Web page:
With further reference to FIG. 1, the fixture 10 comprises a frame 14 forming a generally box-like structure into which the electronics module 12 is inserted. The frame 14 includes one or more flanges or components 16 which allow the frame 14 to be secured to a structural wall or other structural element via one or more brackets or like elements in a desired location within a fixed structure or mobile platform. Each flange 16 preferably includes at least one over-sized opening 16 a through which an external fastening element may be inserted. In this manner the weight of the module 12 can be supported directly from the structure to which the fixture 10 is secured. The frame 14 further includes a rear portion 18 to which a gasket 20 is secured. The gasket 20 is adapted to matingly engage an opening, or potentially a flange, associated with the electronics module 12 such that a cooling airflow can be supplied through a conduit 24 and a manifold 26 to help cool an interior area of the electronics module 12. It is anticipated that the electronics module 12 will in most instances include a connector or other coupling element 28 to which a suitable electrical cable 30 can be releasably coupled. Thus, insertion of the electronics module 12 within the frame 14 allows essentially an automatic coupling of the air flow conduit 24 to the opening of the electronics module 12. It will be appreciated immediately, however, that the airflow conduit 24, manifold 26 and gasket 20 are not essential to the functioning to the fixture 10. Components 18, 20, 24 and 26 are illustrated merely to highlight the advantage that the frame 14 provides should it be necessary to provide a cooling airflow to the electronics module 12. Alternatively, end portion 14 a of the frame 14 may merely comprise an opening through which a user can manually couple a suitable airflow conduit (or alternatively another electrical cable) to the electronics module 12 if such access is available to the user.

Referring further to FIG. 1, the frame 14 also preferably includes at least one channel, and more preferably a pair of channels 32 (only one being visible in FIG. 1) into which flanges 34 of the electronics module 12 can slide. However, again, it will be appreciated that while this feature enhances alignment of the electronics module 12 with the frame 14, this feature is not absolutely essential to the functioning of the frame 14. Instead, electronics module 12 could be adapted to simply be lowered or raised, or otherwise slid into, the frame 14. The use of channels 32 and flanges 34, however, serves to help the user align and guide the module 12 into the frame 14.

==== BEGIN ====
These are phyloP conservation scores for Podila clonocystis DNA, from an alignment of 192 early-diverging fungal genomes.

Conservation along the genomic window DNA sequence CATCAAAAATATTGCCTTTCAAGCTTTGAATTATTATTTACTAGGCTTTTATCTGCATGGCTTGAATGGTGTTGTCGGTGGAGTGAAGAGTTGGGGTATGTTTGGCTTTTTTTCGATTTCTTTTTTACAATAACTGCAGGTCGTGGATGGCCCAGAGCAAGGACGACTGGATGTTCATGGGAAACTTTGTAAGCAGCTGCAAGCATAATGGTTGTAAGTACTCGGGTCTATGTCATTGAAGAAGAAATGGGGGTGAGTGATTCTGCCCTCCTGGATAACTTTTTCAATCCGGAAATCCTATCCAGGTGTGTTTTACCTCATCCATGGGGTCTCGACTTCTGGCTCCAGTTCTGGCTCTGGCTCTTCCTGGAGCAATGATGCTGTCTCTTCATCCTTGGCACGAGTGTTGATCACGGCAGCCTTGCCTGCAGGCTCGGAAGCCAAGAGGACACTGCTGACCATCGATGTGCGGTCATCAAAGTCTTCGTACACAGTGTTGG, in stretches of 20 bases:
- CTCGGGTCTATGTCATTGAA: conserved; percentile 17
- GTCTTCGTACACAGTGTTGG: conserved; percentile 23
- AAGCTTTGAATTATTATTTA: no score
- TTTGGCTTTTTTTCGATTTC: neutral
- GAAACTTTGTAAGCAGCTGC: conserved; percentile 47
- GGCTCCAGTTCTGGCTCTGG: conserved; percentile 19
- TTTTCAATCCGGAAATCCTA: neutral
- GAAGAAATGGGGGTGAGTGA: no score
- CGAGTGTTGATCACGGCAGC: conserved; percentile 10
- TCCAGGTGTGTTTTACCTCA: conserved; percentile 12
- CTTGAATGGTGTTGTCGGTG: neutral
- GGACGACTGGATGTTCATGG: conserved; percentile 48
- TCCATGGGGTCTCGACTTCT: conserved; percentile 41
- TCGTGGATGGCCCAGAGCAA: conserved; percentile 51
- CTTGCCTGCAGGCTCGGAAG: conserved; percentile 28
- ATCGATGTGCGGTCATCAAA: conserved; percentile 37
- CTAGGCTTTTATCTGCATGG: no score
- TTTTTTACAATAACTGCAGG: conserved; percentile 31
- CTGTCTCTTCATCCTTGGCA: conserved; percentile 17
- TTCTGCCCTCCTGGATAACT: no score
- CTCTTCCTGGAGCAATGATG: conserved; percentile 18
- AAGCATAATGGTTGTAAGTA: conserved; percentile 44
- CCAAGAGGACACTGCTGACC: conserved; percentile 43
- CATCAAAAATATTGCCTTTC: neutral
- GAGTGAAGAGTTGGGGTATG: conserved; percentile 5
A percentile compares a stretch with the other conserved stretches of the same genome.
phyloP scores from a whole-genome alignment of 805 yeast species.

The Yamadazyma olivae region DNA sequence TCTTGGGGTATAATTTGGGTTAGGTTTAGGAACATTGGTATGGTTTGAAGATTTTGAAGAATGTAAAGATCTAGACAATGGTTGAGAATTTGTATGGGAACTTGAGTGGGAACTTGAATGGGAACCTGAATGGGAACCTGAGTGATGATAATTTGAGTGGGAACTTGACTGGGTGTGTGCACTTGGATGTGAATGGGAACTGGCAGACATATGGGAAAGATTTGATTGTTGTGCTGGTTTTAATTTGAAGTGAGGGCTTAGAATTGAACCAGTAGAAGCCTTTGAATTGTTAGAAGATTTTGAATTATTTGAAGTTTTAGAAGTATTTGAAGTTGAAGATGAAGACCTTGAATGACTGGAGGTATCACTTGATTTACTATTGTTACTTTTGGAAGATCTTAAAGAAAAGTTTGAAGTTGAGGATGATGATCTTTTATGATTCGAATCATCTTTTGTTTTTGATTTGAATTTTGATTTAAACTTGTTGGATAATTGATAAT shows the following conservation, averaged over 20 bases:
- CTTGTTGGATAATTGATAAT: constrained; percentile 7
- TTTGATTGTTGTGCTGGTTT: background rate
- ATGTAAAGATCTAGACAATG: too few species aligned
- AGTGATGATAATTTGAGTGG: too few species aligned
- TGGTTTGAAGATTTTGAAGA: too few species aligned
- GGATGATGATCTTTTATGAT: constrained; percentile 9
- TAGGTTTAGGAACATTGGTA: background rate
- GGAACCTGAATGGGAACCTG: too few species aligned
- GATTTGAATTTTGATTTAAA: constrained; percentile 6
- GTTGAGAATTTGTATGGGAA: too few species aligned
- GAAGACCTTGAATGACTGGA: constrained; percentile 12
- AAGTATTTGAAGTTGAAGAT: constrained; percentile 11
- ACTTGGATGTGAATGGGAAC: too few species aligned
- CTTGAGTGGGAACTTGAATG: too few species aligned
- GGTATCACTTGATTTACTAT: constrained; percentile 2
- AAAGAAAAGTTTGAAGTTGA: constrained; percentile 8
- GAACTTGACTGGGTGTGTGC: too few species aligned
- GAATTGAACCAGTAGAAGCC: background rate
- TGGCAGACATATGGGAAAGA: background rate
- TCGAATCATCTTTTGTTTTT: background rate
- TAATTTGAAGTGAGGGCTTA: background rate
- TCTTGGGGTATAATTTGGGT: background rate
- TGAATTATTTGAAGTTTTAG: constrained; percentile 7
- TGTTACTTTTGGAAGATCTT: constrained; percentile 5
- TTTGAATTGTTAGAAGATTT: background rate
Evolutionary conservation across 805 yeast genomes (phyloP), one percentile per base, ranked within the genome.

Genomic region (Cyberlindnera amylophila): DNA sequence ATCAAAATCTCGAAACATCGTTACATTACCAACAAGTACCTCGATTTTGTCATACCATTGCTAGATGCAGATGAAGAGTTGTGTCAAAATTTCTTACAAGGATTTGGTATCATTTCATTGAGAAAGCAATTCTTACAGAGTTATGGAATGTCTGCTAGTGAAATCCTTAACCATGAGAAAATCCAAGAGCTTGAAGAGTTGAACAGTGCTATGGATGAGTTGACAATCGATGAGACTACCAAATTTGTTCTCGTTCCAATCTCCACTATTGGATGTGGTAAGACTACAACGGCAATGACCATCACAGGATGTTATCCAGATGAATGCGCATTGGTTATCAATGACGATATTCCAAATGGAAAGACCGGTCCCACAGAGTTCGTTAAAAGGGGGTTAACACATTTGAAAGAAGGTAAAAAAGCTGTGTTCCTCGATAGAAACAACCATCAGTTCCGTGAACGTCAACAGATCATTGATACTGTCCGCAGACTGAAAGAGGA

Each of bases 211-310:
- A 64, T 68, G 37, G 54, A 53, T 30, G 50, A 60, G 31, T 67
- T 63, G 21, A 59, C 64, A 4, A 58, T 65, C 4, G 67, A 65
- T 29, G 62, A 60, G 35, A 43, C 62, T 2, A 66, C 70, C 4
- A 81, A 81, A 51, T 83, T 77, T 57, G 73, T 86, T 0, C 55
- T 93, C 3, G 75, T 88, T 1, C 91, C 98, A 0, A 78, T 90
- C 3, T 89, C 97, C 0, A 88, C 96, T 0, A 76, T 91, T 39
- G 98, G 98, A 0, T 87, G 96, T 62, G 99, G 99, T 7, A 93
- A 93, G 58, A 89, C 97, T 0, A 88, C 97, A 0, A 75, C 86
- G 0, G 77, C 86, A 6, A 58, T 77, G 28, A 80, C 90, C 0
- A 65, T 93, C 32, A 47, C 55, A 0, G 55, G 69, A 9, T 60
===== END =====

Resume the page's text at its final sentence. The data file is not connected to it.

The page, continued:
The frame 14 further preferably includes a suitable latch 36 which can be moved between an open position, wherein the electronic module 12 can be slid into the frame, as shown in FIG. 1, and a closed position in which the latch overlies a portion of the electronics module 12 and prevents ready removal of the module from the frame 14. To aid insertion and removal of the electronics module 12, it will be appreciated that this component could include a handle 38 or another suitable member to aid the user in grasping and controlling the module 12 as it is removed or installed relative to the frame 14. The module 12 is shown installed in the frame in FIG. 2.

Referring to FIG. 3, the electronics module 12 is shown within an aircraft fuselage 40. In this example, a luggage bin 42 would otherwise impede access to the area that the electronics module 12 is preferably located, that area being designated by reference numeral 43. The frame 14 of the fixture 10 is first secured to either an outer surface of the luggage bin 42 or an interior surface 44 of the fuselage 44 in an area generally behind the luggage bin 42. The electrical cabling 30 is then secured to the electronics module 12. A maintenance worker, technician, etc. then manually guides the electronics module 12 into the frame 14 where it automatically engages with the gasket 20 (FIG. 1). Thus, a cooling airflow can be provided through conduit 24 into the module 12, as well as the needed electrical signals via electrical cable 30. Most importantly, the worker is not required to first remove the luggage bin 42 to gain direct access to the electronics module 12. The fixture 14 allows the worker to insert the electronics module merely by guiding it behind the luggage bin 42, and even where the frame 14 is mostly obscured by the luggage bin 42.